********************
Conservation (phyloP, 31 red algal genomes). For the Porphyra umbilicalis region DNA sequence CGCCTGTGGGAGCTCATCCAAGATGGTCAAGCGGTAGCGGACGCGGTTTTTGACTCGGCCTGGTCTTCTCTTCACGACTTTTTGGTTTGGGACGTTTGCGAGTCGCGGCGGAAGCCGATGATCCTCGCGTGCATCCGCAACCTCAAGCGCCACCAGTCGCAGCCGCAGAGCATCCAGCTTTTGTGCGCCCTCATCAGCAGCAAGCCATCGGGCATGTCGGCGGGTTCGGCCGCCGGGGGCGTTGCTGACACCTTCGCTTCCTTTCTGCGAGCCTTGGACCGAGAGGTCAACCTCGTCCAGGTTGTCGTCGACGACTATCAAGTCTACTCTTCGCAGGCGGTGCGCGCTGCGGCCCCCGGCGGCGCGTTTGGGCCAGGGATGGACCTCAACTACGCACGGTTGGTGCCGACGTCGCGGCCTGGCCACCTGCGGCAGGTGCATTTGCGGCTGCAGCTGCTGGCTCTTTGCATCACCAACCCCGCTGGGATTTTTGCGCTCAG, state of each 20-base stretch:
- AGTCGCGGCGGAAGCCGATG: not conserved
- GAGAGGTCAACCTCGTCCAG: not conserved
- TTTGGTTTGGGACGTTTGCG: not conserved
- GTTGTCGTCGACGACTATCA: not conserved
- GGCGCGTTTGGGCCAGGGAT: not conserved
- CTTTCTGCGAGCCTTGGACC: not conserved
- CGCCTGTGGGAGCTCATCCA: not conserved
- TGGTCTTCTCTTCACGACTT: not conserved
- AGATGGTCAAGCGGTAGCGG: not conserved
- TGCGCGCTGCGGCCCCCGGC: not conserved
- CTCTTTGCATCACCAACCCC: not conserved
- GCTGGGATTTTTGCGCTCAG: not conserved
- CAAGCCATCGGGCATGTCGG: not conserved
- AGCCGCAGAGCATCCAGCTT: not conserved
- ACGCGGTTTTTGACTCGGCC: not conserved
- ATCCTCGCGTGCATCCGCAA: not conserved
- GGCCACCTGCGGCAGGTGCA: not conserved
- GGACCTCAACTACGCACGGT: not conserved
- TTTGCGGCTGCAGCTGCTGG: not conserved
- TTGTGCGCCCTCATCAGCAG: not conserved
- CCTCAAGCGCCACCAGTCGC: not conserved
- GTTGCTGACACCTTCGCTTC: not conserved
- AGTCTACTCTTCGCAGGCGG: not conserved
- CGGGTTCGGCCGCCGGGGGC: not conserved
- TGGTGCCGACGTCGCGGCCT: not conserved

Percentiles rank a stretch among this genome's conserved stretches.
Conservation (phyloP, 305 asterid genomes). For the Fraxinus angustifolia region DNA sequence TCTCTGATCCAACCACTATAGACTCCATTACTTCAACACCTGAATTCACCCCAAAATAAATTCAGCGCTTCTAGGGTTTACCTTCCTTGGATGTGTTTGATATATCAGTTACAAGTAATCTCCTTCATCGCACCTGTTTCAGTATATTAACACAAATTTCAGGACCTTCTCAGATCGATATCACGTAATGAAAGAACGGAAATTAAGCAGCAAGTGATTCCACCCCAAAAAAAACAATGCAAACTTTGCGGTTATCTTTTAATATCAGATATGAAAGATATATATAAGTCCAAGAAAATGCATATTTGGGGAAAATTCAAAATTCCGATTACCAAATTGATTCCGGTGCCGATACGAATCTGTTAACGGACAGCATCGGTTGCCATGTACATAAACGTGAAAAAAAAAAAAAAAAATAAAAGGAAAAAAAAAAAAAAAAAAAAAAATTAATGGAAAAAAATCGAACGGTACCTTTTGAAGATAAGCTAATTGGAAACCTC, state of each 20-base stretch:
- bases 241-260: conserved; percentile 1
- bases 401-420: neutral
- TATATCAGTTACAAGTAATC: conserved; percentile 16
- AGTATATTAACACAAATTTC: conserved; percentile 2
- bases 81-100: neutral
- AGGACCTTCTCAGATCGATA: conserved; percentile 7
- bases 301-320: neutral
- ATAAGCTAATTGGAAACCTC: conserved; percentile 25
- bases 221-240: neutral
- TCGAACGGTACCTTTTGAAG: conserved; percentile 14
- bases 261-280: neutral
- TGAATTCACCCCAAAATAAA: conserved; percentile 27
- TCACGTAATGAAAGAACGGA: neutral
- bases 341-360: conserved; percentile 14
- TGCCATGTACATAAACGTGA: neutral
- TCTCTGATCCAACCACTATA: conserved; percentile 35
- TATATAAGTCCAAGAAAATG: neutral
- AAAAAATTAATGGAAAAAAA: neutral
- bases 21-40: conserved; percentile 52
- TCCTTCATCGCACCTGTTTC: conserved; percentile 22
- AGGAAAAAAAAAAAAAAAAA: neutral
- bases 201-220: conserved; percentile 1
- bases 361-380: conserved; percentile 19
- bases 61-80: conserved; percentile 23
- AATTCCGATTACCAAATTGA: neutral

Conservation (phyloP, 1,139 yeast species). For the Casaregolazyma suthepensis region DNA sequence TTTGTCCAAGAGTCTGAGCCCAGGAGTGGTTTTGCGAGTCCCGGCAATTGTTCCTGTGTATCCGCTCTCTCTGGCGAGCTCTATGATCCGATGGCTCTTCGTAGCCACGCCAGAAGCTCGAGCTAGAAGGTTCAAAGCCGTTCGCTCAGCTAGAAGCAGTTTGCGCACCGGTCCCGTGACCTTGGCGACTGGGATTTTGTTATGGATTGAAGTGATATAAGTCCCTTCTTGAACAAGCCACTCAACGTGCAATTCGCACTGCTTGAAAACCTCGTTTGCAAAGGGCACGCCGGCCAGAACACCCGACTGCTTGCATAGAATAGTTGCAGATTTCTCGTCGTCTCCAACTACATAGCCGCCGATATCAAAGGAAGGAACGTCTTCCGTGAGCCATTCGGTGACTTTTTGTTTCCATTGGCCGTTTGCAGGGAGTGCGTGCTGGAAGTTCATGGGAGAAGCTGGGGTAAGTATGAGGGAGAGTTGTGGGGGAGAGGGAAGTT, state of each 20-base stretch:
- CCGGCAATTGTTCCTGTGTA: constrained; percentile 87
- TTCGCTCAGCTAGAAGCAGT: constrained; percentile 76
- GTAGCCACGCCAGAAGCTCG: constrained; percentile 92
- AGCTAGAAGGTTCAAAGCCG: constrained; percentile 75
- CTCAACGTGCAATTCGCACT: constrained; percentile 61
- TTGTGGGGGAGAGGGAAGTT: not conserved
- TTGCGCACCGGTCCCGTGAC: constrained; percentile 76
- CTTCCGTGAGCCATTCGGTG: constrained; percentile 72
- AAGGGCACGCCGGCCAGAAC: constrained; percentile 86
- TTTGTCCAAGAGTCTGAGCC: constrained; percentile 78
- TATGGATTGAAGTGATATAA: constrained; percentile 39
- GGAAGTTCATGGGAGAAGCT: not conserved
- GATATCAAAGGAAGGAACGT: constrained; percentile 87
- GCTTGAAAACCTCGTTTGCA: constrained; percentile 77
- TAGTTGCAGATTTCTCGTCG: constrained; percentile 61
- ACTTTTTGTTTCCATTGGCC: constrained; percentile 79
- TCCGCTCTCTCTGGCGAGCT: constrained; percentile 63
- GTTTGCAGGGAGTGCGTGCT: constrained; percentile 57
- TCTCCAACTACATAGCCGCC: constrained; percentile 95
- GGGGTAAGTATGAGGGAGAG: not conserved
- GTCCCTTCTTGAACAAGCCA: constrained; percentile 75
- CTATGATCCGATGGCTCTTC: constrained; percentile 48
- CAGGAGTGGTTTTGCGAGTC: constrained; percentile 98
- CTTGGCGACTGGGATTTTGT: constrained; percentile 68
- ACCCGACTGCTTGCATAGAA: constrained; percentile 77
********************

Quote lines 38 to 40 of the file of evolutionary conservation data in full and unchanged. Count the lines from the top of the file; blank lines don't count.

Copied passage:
- TCGAACGGTACCTTTTGAAG: conserved; percentile 14
- bases 261-280: neutral
- TGAATTCACCCCAAAATAAA: conserved; percentile 27